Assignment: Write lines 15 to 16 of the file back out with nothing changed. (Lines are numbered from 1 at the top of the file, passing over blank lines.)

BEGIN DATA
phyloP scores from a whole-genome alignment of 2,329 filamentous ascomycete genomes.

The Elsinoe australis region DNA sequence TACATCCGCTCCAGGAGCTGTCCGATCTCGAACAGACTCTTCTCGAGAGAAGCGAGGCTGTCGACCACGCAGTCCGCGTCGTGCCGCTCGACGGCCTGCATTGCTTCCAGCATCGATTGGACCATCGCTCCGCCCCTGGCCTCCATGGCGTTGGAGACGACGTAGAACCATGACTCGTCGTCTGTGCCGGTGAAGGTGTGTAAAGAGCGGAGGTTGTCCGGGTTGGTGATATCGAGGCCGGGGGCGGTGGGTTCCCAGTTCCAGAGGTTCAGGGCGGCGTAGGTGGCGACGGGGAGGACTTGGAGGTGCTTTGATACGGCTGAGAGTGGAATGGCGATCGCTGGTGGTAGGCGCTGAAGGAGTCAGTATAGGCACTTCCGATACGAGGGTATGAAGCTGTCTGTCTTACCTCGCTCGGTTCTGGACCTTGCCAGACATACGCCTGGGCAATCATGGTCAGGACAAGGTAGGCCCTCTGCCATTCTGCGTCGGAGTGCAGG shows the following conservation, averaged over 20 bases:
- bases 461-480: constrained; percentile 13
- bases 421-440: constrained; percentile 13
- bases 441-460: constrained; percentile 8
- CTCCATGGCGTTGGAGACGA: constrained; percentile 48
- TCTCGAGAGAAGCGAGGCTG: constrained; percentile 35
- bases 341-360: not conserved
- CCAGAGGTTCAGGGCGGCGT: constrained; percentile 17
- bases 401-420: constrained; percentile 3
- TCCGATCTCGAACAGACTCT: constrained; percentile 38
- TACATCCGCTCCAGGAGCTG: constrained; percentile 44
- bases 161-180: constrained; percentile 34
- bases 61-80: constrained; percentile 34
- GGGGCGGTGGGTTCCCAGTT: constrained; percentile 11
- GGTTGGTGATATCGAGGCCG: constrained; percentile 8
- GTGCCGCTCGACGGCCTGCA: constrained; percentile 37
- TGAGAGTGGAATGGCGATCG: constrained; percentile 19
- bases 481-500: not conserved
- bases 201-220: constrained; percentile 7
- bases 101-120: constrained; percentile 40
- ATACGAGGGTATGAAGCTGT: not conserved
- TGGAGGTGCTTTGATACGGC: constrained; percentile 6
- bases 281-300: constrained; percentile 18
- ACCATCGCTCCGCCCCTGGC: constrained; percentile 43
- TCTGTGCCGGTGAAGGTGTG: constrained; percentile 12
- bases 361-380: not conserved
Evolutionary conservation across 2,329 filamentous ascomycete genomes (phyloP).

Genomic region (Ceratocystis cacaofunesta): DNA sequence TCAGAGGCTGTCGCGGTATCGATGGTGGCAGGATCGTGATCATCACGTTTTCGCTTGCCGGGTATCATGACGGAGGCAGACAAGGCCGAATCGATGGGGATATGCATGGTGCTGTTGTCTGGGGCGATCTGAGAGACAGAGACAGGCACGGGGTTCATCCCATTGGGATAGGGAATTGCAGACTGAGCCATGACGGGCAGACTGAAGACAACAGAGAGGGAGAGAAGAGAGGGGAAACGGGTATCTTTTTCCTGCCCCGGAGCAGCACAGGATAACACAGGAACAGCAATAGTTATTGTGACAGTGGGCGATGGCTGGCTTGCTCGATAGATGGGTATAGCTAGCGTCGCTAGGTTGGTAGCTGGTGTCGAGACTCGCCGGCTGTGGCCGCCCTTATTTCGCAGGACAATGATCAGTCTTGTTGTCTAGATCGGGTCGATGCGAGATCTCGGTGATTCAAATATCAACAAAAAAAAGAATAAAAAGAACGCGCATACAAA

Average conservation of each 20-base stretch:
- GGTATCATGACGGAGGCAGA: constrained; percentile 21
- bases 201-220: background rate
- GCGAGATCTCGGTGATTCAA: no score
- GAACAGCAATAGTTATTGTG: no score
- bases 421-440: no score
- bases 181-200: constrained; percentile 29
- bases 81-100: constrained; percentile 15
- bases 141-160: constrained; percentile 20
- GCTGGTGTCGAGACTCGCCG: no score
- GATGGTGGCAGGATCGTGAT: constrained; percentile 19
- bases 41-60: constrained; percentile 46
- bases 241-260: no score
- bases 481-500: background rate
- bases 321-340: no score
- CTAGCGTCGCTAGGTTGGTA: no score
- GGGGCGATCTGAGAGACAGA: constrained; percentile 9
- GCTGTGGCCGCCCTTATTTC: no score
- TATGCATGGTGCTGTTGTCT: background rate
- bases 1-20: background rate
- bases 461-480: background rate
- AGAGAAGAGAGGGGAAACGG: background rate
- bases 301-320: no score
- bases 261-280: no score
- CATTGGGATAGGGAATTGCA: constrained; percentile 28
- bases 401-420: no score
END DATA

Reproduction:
- GGGGCGGTGGGTTCCCAGTT: constrained; percentile 11
- GGTTGGTGATATCGAGGCCG: constrained; percentile 8